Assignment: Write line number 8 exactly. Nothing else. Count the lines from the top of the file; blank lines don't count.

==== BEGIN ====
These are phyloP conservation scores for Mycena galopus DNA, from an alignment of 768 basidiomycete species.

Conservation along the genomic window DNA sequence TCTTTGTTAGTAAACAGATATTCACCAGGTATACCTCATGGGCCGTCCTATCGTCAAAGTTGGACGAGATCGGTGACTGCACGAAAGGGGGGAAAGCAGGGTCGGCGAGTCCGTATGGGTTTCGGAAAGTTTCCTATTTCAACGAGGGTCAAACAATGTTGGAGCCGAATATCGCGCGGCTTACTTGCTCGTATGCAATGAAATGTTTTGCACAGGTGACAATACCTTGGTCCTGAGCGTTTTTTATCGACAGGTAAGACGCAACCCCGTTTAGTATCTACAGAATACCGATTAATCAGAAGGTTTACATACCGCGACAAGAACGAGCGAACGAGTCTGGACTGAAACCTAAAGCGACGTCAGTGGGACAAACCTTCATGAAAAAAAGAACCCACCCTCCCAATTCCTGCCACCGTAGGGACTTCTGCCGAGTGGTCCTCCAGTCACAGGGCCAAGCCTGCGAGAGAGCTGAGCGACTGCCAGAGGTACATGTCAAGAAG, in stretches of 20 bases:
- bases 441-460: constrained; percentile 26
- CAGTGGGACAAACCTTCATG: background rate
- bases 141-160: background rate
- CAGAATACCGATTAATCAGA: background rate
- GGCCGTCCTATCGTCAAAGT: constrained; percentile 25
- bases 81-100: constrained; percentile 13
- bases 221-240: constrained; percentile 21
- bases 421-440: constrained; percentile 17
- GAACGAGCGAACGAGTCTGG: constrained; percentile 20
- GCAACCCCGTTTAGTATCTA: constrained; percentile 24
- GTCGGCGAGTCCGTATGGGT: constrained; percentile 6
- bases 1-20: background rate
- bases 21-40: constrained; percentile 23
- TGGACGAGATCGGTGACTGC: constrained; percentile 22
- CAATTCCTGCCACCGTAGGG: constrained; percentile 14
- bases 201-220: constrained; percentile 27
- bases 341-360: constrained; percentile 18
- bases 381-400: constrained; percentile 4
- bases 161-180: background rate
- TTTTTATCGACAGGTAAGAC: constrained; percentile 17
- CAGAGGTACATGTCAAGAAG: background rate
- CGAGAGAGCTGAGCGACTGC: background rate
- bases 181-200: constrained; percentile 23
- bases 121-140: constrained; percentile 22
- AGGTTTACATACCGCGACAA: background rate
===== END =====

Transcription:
- bases 81-100: constrained; percentile 13